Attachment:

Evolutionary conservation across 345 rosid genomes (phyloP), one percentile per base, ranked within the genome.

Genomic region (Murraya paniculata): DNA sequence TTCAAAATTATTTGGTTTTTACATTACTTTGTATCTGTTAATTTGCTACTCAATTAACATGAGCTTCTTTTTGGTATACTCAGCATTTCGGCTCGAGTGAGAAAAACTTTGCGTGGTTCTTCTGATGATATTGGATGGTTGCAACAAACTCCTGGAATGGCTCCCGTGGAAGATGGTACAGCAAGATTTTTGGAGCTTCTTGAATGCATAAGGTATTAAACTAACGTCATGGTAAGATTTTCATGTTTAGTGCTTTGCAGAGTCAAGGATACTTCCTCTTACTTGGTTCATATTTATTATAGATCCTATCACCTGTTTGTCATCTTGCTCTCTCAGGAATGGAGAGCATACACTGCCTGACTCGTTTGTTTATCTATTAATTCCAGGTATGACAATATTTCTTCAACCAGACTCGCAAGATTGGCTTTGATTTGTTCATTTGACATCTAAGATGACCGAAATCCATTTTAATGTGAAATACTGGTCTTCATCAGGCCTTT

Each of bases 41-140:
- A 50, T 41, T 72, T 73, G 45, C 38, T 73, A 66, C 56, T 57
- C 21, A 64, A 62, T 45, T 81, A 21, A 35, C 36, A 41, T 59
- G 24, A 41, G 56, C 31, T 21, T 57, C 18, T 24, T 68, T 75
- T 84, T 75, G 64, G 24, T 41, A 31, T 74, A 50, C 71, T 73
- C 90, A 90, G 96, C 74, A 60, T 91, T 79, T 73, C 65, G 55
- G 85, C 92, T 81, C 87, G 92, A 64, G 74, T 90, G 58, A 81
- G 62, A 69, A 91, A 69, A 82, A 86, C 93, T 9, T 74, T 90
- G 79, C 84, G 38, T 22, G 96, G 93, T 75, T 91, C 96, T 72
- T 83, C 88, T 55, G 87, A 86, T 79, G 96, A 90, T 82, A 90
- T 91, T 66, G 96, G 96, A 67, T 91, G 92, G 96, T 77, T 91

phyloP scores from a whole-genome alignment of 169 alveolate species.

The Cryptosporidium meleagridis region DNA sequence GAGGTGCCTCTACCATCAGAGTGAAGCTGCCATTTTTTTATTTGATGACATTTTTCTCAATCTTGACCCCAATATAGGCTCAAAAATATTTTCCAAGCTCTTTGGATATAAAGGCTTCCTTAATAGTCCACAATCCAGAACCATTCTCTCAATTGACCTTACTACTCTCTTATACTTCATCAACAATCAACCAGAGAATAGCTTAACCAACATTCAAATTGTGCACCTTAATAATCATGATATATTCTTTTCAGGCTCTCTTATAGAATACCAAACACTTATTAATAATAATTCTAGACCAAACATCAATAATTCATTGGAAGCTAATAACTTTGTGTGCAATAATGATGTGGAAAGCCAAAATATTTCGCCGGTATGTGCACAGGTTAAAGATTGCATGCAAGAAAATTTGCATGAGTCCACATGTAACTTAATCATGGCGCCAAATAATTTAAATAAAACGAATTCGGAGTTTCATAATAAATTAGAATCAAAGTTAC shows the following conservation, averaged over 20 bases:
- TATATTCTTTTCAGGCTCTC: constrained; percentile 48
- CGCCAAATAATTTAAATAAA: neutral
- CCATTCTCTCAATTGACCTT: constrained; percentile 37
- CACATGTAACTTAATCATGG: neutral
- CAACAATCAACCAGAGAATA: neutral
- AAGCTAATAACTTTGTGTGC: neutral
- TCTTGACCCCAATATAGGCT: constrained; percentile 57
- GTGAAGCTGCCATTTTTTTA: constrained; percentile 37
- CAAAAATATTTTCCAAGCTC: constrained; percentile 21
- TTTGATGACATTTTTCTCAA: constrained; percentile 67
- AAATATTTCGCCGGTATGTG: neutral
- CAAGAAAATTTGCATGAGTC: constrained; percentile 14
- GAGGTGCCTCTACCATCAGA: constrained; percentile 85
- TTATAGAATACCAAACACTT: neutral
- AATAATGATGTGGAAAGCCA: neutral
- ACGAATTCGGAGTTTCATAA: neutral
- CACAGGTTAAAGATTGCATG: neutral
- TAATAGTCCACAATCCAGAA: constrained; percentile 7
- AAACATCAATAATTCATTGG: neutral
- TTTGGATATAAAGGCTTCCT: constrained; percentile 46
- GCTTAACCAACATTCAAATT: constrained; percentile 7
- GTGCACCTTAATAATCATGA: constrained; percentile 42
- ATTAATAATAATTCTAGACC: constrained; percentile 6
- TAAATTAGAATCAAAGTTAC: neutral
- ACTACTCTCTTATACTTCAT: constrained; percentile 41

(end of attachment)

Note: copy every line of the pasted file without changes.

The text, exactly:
Evolutionary conservation across 345 rosid genomes (phyloP), one percentile per base, ranked within the genome.

Genomic region (Murraya paniculata): DNA sequence TTCAAAATTATTTGGTTTTTACATTACTTTGTATCTGTTAATTTGCTACTCAATTAACATGAGCTTCTTTTTGGTATACTCAGCATTTCGGCTCGAGTGAGAAAAACTTTGCGTGGTTCTTCTGATGATATTGGATGGTTGCAACAAACTCCTGGAATGGCTCCCGTGGAAGATGGTACAGCAAGATTTTTGGAGCTTCTTGAATGCATAAGGTATTAAACTAACGTCATGGTAAGATTTTCATGTTTAGTGCTTTGCAGAGTCAAGGATACTTCCTCTTACTTGGTTCATATTTATTATAGATCCTATCACCTGTTTGTCATCTTGCTCTCTCAGGAATGGAGAGCATACACTGCCTGACTCGTTTGTTTATCTATTAATTCCAGGTATGACAATATTTCTTCAACCAGACTCGCAAGATTGGCTTTGATTTGTTCATTTGACATCTAAGATGACCGAAATCCATTTTAATGTGAAATACTGGTCTTCATCAGGCCTTT

Each of bases 41-140:
- A 50, T 41, T 72, T 73, G 45, C 38, T 73, A 66, C 56, T 57
- C 21, A 64, A 62, T 45, T 81, A 21, A 35, C 36, A 41, T 59
- G 24, A 41, G 56, C 31, T 21, T 57, C 18, T 24, T 68, T 75
- T 84, T 75, G 64, G 24, T 41, A 31, T 74, A 50, C 71, T 73
- C 90, A 90, G 96, C 74, A 60, T 91, T 79, T 73, C 65, G 55
- G 85, C 92, T 81, C 87, G 92, A 64, G 74, T 90, G 58, A 81
- G 62, A 69, A 91, A 69, A 82, A 86, C 93, T 9, T 74, T 90
- G 79, C 84, G 38, T 22, G 96, G 93, T 75, T 91, C 96, T 72
- T 83, C 88, T 55, G 87, A 86, T 79, G 96, A 90, T 82, A 90
- T 91, T 66, G 96, G 96, A 67, T 91, G 92, G 96, T 77, T 91

phyloP scores from a whole-genome alignment of 169 alveolate species.

The Cryptosporidium meleagridis region DNA sequence GAGGTGCCTCTACCATCAGAGTGAAGCTGCCATTTTTTTATTTGATGACATTTTTCTCAATCTTGACCCCAATATAGGCTCAAAAATATTTTCCAAGCTCTTTGGATATAAAGGCTTCCTTAATAGTCCACAATCCAGAACCATTCTCTCAATTGACCTTACTACTCTCTTATACTTCATCAACAATCAACCAGAGAATAGCTTAACCAACATTCAAATTGTGCACCTTAATAATCATGATATATTCTTTTCAGGCTCTCTTATAGAATACCAAACACTTATTAATAATAATTCTAGACCAAACATCAATAATTCATTGGAAGCTAATAACTTTGTGTGCAATAATGATGTGGAAAGCCAAAATATTTCGCCGGTATGTGCACAGGTTAAAGATTGCATGCAAGAAAATTTGCATGAGTCCACATGTAACTTAATCATGGCGCCAAATAATTTAAATAAAACGAATTCGGAGTTTCATAATAAATTAGAATCAAAGTTAC shows the following conservation, averaged over 20 bases:
- TATATTCTTTTCAGGCTCTC: constrained; percentile 48
- CGCCAAATAATTTAAATAAA: neutral
- CCATTCTCTCAATTGACCTT: constrained; percentile 37
- CACATGTAACTTAATCATGG: neutral
- CAACAATCAACCAGAGAATA: neutral
- AAGCTAATAACTTTGTGTGC: neutral
- TCTTGACCCCAATATAGGCT: constrained; percentile 57
- GTGAAGCTGCCATTTTTTTA: constrained; percentile 37
- CAAAAATATTTTCCAAGCTC: constrained; percentile 21
- TTTGATGACATTTTTCTCAA: constrained; percentile 67
- AAATATTTCGCCGGTATGTG: neutral
- CAAGAAAATTTGCATGAGTC: constrained; percentile 14
- GAGGTGCCTCTACCATCAGA: constrained; percentile 85
- TTATAGAATACCAAACACTT: neutral
- AATAATGATGTGGAAAGCCA: neutral
- ACGAATTCGGAGTTTCATAA: neutral
- CACAGGTTAAAGATTGCATG: neutral
- TAATAGTCCACAATCCAGAA: constrained; percentile 7
- AAACATCAATAATTCATTGG: neutral
- TTTGGATATAAAGGCTTCCT: constrained; percentile 46
- GCTTAACCAACATTCAAATT: constrained; percentile 7
- GTGCACCTTAATAATCATGA: constrained; percentile 42
- ATTAATAATAATTCTAGACC: constrained; percentile 6
- TAAATTAGAATCAAAGTTAC: neutral
- ACTACTCTCTTATACTTCAT: constrained; percentile 41